THE PLANK FEBRUARY 18, 2009
Hillary Clinton has indicated that the United States is considering a major shift in its policy toward Burma, most notably by lifting the economic sanctions that have restricted trade and investment in one of the world's most brutalizing regimes. While maintaining that the Obama administration is still considering its options, Clinton asserted that "the path we have taken in imposing sanctions hasn't influenced the Burmese junta." She added that engagement--the approach undertaken by Burma's neighboring countries--also failed to convince the authoritarian leaders to change their course.
Why hasn't America's approach made a difference? Well, other powerful actors--namely China and India--have stepped into the void, fostering lucrative partnerships with the regime. The military rulers have exploited the country's vast natural resources--not only its infamous gemstones, but also timber, metals, and natural gas. Moreover, the regime has continued to receive mixed messages from the international community: While the U.S. and E.U. have loudly condemned the regime, the Association for Southeast Asian Nations (ASEAN) has supported "constructive engagement" that has ensured that the regime has never been diplomatically isolated. Altogether, the Burmese junta neither needs nor wants to seek out America's approval.
It's encouraging to hear Clinton's admission that both sanctions and engagement have failed to bring any reform to Burma in the past 20 years. So what can be done instead, and how can the U.S. adopt a leadership role? Michael Green and Derek Mitchell have laid out some provocative alternatives in Foreign Affairs, suggesting that the U.S. go through China and India--Burma's "greatest enablers"--and make Burma more of a priority in diplomatic talks: "In discussions with Beijing, Washington could make China's Burma policy another test of its readiness to be a ‘responsible stakeholder,' much as it has already done in regard to Darfur," the authors write.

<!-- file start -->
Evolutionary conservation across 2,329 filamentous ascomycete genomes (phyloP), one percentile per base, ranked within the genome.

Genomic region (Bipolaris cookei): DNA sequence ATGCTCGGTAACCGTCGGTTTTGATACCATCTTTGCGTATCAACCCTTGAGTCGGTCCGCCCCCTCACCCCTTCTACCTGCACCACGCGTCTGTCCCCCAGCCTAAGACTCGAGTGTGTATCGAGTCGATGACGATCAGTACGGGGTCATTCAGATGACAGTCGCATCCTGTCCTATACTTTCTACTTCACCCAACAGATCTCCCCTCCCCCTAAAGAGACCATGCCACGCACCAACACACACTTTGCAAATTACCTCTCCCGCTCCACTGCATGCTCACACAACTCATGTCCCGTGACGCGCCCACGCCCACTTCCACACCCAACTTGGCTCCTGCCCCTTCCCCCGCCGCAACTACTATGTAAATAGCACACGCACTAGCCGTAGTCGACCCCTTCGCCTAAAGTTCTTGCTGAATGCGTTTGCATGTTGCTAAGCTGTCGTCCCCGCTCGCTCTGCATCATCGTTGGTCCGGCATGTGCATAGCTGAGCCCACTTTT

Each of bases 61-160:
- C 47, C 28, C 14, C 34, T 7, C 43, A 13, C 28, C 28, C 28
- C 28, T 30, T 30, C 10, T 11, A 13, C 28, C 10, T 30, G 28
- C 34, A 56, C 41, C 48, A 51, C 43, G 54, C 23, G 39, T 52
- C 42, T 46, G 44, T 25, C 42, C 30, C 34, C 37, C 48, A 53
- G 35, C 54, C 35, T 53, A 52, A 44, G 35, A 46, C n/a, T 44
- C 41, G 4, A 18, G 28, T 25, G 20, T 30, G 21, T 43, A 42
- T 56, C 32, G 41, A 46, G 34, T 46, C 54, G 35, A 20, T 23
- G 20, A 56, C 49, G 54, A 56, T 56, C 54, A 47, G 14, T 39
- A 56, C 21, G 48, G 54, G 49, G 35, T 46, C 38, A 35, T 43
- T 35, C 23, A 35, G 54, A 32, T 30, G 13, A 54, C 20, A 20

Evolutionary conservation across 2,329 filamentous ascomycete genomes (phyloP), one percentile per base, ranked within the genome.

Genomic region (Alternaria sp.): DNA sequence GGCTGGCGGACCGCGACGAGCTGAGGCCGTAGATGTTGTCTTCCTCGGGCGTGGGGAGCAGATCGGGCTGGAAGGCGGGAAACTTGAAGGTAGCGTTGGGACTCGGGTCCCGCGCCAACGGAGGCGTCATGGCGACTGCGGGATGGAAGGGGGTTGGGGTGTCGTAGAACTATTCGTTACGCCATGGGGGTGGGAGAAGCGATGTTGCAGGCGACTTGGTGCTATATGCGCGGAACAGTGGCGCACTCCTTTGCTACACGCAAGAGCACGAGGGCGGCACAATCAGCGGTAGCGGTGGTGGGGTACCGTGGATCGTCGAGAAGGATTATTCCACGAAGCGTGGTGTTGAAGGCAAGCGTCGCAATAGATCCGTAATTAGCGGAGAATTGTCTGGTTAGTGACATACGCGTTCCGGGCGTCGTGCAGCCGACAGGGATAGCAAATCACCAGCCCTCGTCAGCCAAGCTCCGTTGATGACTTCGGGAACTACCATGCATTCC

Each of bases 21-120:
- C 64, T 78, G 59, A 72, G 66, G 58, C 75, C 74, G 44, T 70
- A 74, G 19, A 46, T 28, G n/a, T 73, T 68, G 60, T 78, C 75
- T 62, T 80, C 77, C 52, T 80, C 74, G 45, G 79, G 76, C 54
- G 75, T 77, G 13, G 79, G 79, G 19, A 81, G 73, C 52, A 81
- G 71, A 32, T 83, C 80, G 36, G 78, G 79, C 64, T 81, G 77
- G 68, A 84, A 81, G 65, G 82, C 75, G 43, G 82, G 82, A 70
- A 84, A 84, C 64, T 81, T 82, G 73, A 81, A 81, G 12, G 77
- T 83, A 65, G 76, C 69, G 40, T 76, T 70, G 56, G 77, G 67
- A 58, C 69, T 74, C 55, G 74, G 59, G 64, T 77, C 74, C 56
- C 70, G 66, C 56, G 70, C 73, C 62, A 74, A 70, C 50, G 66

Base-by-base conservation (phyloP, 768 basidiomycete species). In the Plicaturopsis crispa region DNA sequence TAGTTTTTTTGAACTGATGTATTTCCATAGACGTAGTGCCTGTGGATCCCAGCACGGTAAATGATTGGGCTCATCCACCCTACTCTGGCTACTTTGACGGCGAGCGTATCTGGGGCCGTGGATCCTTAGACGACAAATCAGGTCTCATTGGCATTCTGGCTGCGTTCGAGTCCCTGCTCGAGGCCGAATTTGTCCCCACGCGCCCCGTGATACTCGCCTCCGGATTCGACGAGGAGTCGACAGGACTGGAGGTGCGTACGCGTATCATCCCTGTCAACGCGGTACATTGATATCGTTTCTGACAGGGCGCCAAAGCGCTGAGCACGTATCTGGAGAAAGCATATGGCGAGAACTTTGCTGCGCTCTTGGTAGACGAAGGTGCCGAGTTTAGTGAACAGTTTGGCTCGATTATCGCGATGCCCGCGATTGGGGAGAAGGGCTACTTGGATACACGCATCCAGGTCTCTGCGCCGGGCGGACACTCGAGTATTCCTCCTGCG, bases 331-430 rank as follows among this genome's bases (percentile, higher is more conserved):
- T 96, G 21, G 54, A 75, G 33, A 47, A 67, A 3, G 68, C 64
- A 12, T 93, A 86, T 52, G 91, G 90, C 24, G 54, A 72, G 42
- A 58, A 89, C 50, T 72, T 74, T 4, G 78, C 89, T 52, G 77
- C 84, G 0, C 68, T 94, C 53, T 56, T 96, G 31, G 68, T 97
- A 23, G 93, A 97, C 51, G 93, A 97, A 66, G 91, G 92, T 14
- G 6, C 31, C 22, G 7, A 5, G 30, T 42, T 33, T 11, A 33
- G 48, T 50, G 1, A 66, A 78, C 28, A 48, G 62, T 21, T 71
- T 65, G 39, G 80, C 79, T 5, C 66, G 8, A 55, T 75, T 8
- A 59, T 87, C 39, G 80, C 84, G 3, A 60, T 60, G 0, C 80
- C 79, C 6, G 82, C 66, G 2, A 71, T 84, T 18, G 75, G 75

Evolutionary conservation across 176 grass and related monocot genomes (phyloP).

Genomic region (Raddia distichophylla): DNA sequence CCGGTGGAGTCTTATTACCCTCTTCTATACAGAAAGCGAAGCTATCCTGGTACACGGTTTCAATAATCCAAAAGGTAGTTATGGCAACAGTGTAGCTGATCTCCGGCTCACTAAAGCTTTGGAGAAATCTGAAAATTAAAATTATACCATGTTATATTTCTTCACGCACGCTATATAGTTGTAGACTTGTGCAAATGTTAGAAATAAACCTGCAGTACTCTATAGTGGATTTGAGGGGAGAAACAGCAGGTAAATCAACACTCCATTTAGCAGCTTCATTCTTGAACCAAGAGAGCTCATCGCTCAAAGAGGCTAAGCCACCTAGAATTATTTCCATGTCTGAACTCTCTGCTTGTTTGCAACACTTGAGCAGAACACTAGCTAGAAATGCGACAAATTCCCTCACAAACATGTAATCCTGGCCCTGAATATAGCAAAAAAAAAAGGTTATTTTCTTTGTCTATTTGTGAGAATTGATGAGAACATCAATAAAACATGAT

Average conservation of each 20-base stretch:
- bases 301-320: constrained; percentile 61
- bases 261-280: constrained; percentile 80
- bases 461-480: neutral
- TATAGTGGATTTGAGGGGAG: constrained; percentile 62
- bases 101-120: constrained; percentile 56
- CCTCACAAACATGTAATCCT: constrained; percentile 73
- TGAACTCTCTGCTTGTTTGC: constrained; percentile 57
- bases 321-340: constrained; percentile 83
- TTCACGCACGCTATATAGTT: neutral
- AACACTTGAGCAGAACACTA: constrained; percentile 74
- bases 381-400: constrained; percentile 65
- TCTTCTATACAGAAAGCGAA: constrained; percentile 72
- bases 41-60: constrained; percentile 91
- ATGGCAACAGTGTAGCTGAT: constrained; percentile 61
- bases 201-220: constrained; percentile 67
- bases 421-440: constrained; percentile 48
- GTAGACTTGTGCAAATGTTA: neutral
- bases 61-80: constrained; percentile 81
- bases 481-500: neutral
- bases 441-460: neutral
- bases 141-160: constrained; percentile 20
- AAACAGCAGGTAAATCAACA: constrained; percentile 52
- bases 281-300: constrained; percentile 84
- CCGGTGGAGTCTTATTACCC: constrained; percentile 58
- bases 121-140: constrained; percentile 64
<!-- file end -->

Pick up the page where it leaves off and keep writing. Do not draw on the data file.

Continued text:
Clinton has already given strong signals that the U.S. will be more actively involved in Southeast Asia than under the Bush administration-not only by visiting Jakarta on her first overseas trip, but also by agreeing to attend a ministerial summit that Condi Rice "tended to skip" and to sign an ASEAN treaty of "amity and cooperation" that Bush refused to agree to. Meanwhile, the reasons for prioritizing Burma are becoming all the more urgent. As Green and Mitchell point out, the country is more than a political and humanitarian disaster--it's fast becoming a serious international security threat. Given such threats, the U.S. shouldn't hesitate in taking a leadership role in addressing the Burma crisis--not by going it alone, Rambo-style, but by diplomatically engaging and pressuring those most likely to influence the regime.